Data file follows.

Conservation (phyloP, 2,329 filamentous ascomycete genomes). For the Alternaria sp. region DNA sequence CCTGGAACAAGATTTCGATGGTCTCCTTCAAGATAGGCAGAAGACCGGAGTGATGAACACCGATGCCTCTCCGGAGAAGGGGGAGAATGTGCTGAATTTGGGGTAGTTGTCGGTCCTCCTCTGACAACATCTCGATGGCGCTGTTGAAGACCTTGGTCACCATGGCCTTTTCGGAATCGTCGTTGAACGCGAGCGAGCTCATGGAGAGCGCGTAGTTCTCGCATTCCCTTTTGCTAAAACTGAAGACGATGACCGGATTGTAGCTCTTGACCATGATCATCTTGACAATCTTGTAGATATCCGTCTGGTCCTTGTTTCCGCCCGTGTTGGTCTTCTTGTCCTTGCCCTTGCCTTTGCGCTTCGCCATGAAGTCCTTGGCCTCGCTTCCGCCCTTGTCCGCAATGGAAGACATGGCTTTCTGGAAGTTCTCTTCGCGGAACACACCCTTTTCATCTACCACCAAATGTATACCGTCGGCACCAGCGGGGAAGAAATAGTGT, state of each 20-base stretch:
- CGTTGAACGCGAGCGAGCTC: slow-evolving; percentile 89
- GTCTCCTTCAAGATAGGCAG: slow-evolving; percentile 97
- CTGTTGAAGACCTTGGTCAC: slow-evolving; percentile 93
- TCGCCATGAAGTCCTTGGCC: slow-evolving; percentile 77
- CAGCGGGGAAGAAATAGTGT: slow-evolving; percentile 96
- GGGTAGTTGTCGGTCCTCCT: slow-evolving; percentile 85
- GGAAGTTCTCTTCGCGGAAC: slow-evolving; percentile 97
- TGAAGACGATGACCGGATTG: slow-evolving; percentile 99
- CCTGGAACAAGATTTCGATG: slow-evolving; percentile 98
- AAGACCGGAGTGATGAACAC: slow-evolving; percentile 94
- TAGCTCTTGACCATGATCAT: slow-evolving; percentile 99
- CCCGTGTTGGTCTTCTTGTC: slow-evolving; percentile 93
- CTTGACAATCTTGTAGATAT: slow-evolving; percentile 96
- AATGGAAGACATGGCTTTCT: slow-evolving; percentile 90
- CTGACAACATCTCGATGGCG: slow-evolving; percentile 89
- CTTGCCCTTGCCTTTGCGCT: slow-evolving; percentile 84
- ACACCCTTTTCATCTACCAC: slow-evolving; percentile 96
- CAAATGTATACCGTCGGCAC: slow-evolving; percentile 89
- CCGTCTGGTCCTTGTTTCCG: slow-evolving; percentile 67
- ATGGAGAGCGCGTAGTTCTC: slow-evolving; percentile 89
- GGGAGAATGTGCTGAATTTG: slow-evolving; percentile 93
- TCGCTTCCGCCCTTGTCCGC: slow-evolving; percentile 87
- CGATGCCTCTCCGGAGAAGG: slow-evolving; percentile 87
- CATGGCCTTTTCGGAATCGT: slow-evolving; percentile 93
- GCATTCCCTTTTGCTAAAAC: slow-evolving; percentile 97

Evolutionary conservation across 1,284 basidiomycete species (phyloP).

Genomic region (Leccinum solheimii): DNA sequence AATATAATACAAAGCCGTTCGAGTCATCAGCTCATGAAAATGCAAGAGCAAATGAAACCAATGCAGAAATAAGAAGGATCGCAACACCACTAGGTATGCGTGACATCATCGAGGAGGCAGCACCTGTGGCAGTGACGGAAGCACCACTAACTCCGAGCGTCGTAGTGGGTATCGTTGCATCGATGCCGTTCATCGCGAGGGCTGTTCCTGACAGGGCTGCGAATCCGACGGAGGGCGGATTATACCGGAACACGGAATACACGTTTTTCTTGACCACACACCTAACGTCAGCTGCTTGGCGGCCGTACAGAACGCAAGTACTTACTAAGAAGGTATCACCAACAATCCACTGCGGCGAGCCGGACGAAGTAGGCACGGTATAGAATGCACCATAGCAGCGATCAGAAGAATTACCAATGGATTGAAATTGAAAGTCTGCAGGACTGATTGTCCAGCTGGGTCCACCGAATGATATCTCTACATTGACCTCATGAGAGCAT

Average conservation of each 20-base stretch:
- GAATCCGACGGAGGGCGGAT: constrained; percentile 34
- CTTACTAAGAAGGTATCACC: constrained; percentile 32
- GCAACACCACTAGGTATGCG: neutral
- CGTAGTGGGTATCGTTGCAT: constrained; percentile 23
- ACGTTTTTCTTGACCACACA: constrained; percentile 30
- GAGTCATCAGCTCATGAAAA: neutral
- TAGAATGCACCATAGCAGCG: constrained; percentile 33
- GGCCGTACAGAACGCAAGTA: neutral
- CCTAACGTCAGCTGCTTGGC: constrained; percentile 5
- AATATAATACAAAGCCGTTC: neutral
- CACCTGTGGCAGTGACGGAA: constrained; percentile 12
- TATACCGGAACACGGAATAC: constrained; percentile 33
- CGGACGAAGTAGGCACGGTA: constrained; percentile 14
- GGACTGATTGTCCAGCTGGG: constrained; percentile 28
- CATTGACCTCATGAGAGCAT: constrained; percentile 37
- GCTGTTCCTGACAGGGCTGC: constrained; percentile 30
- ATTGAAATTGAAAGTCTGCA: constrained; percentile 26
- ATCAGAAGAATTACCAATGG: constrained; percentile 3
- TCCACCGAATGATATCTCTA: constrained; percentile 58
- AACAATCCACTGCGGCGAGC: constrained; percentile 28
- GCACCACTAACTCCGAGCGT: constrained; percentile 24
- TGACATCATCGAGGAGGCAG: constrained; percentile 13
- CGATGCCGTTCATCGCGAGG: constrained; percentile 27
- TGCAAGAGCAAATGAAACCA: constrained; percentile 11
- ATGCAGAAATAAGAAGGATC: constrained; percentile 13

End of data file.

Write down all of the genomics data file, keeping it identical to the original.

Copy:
Conservation (phyloP, 2,329 filamentous ascomycete genomes). For the Alternaria sp. region DNA sequence CCTGGAACAAGATTTCGATGGTCTCCTTCAAGATAGGCAGAAGACCGGAGTGATGAACACCGATGCCTCTCCGGAGAAGGGGGAGAATGTGCTGAATTTGGGGTAGTTGTCGGTCCTCCTCTGACAACATCTCGATGGCGCTGTTGAAGACCTTGGTCACCATGGCCTTTTCGGAATCGTCGTTGAACGCGAGCGAGCTCATGGAGAGCGCGTAGTTCTCGCATTCCCTTTTGCTAAAACTGAAGACGATGACCGGATTGTAGCTCTTGACCATGATCATCTTGACAATCTTGTAGATATCCGTCTGGTCCTTGTTTCCGCCCGTGTTGGTCTTCTTGTCCTTGCCCTTGCCTTTGCGCTTCGCCATGAAGTCCTTGGCCTCGCTTCCGCCCTTGTCCGCAATGGAAGACATGGCTTTCTGGAAGTTCTCTTCGCGGAACACACCCTTTTCATCTACCACCAAATGTATACCGTCGGCACCAGCGGGGAAGAAATAGTGT, state of each 20-base stretch:
- CGTTGAACGCGAGCGAGCTC: slow-evolving; percentile 89
- GTCTCCTTCAAGATAGGCAG: slow-evolving; percentile 97
- CTGTTGAAGACCTTGGTCAC: slow-evolving; percentile 93
- TCGCCATGAAGTCCTTGGCC: slow-evolving; percentile 77
- CAGCGGGGAAGAAATAGTGT: slow-evolving; percentile 96
- GGGTAGTTGTCGGTCCTCCT: slow-evolving; percentile 85
- GGAAGTTCTCTTCGCGGAAC: slow-evolving; percentile 97
- TGAAGACGATGACCGGATTG: slow-evolving; percentile 99
- CCTGGAACAAGATTTCGATG: slow-evolving; percentile 98
- AAGACCGGAGTGATGAACAC: slow-evolving; percentile 94
- TAGCTCTTGACCATGATCAT: slow-evolving; percentile 99
- CCCGTGTTGGTCTTCTTGTC: slow-evolving; percentile 93
- CTTGACAATCTTGTAGATAT: slow-evolving; percentile 96
- AATGGAAGACATGGCTTTCT: slow-evolving; percentile 90
- CTGACAACATCTCGATGGCG: slow-evolving; percentile 89
- CTTGCCCTTGCCTTTGCGCT: slow-evolving; percentile 84
- ACACCCTTTTCATCTACCAC: slow-evolving; percentile 96
- CAAATGTATACCGTCGGCAC: slow-evolving; percentile 89
- CCGTCTGGTCCTTGTTTCCG: slow-evolving; percentile 67
- ATGGAGAGCGCGTAGTTCTC: slow-evolving; percentile 89
- GGGAGAATGTGCTGAATTTG: slow-evolving; percentile 93
- TCGCTTCCGCCCTTGTCCGC: slow-evolving; percentile 87
- CGATGCCTCTCCGGAGAAGG: slow-evolving; percentile 87
- CATGGCCTTTTCGGAATCGT: slow-evolving; percentile 93
- GCATTCCCTTTTGCTAAAAC: slow-evolving; percentile 97

Evolutionary conservation across 1,284 basidiomycete species (phyloP).

Genomic region (Leccinum solheimii): DNA sequence AATATAATACAAAGCCGTTCGAGTCATCAGCTCATGAAAATGCAAGAGCAAATGAAACCAATGCAGAAATAAGAAGGATCGCAACACCACTAGGTATGCGTGACATCATCGAGGAGGCAGCACCTGTGGCAGTGACGGAAGCACCACTAACTCCGAGCGTCGTAGTGGGTATCGTTGCATCGATGCCGTTCATCGCGAGGGCTGTTCCTGACAGGGCTGCGAATCCGACGGAGGGCGGATTATACCGGAACACGGAATACACGTTTTTCTTGACCACACACCTAACGTCAGCTGCTTGGCGGCCGTACAGAACGCAAGTACTTACTAAGAAGGTATCACCAACAATCCACTGCGGCGAGCCGGACGAAGTAGGCACGGTATAGAATGCACCATAGCAGCGATCAGAAGAATTACCAATGGATTGAAATTGAAAGTCTGCAGGACTGATTGTCCAGCTGGGTCCACCGAATGATATCTCTACATTGACCTCATGAGAGCAT

Average conservation of each 20-base stretch:
- GAATCCGACGGAGGGCGGAT: constrained; percentile 34
- CTTACTAAGAAGGTATCACC: constrained; percentile 32
- GCAACACCACTAGGTATGCG: neutral
- CGTAGTGGGTATCGTTGCAT: constrained; percentile 23
- ACGTTTTTCTTGACCACACA: constrained; percentile 30
- GAGTCATCAGCTCATGAAAA: neutral
- TAGAATGCACCATAGCAGCG: constrained; percentile 33
- GGCCGTACAGAACGCAAGTA: neutral
- CCTAACGTCAGCTGCTTGGC: constrained; percentile 5
- AATATAATACAAAGCCGTTC: neutral
- CACCTGTGGCAGTGACGGAA: constrained; percentile 12
- TATACCGGAACACGGAATAC: constrained; percentile 33
- CGGACGAAGTAGGCACGGTA: constrained; percentile 14
- GGACTGATTGTCCAGCTGGG: constrained; percentile 28
- CATTGACCTCATGAGAGCAT: constrained; percentile 37
- GCTGTTCCTGACAGGGCTGC: constrained; percentile 30
- ATTGAAATTGAAAGTCTGCA: constrained; percentile 26
- ATCAGAAGAATTACCAATGG: constrained; percentile 3
- TCCACCGAATGATATCTCTA: constrained; percentile 58
- AACAATCCACTGCGGCGAGC: constrained; percentile 28
- GCACCACTAACTCCGAGCGT: constrained; percentile 24
- TGACATCATCGAGGAGGCAG: constrained; percentile 13
- CGATGCCGTTCATCGCGAGG: constrained; percentile 27
- TGCAAGAGCAAATGAAACCA: constrained; percentile 11
- ATGCAGAAATAAGAAGGATC: constrained; percentile 13